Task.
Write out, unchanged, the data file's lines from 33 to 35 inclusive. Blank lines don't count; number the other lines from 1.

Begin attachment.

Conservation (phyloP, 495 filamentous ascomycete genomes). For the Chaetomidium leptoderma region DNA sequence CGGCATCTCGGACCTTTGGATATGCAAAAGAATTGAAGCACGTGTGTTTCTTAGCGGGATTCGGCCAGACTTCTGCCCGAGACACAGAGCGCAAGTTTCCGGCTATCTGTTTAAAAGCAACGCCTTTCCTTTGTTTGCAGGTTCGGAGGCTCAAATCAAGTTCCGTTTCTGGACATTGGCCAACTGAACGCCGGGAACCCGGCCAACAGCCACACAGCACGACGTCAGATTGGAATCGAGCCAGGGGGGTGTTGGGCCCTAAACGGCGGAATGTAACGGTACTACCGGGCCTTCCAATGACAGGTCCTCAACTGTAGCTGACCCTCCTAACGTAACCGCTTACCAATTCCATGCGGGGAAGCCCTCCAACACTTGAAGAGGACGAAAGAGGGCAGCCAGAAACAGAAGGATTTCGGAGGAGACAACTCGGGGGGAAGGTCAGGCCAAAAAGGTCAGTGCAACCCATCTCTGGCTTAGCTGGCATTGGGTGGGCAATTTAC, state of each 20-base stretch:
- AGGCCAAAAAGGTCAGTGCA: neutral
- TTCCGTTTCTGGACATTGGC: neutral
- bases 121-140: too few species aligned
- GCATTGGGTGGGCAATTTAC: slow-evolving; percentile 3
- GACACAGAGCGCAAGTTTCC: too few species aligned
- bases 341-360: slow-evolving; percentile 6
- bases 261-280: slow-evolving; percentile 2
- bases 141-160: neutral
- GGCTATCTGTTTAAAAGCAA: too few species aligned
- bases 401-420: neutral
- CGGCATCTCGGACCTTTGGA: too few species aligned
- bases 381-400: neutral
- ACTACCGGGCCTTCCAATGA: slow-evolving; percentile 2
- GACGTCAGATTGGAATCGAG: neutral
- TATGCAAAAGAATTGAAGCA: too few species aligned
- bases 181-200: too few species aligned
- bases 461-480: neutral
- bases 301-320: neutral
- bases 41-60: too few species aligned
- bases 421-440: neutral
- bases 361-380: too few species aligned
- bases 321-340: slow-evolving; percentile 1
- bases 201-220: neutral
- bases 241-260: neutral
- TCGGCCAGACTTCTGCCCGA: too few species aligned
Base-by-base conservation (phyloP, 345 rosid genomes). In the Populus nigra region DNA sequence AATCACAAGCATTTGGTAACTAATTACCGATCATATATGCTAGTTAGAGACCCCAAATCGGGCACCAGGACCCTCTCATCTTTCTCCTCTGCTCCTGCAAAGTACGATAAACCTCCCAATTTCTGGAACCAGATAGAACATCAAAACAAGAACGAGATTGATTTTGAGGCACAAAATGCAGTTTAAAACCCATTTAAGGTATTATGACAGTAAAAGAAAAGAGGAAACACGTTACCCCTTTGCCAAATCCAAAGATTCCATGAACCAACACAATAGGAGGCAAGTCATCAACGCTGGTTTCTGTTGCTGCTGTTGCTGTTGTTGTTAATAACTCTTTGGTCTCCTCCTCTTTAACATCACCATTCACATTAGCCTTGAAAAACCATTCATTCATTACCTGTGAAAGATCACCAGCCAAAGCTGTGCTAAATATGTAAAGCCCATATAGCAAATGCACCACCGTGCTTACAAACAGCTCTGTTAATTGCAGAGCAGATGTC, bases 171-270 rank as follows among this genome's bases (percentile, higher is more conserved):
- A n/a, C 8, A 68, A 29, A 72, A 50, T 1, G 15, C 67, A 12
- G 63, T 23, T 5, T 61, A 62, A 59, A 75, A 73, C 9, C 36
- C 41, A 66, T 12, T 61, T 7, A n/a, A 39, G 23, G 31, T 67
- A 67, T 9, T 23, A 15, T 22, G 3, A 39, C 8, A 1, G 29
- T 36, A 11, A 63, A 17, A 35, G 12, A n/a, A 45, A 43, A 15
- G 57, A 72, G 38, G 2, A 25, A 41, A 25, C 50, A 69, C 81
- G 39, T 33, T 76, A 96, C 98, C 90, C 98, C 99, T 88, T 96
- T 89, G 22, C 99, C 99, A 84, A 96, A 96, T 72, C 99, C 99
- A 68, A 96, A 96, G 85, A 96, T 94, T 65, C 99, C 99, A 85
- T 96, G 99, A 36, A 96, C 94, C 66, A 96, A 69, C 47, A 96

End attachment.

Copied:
- G 57, A 72, G 38, G 2, A 25, A 41, A 25, C 50, A 69, C 81
- G 39, T 33, T 76, A 96, C 98, C 90, C 98, C 99, T 88, T 96
- T 89, G 22, C 99, C 99, A 84, A 96, A 96, T 72, C 99, C 99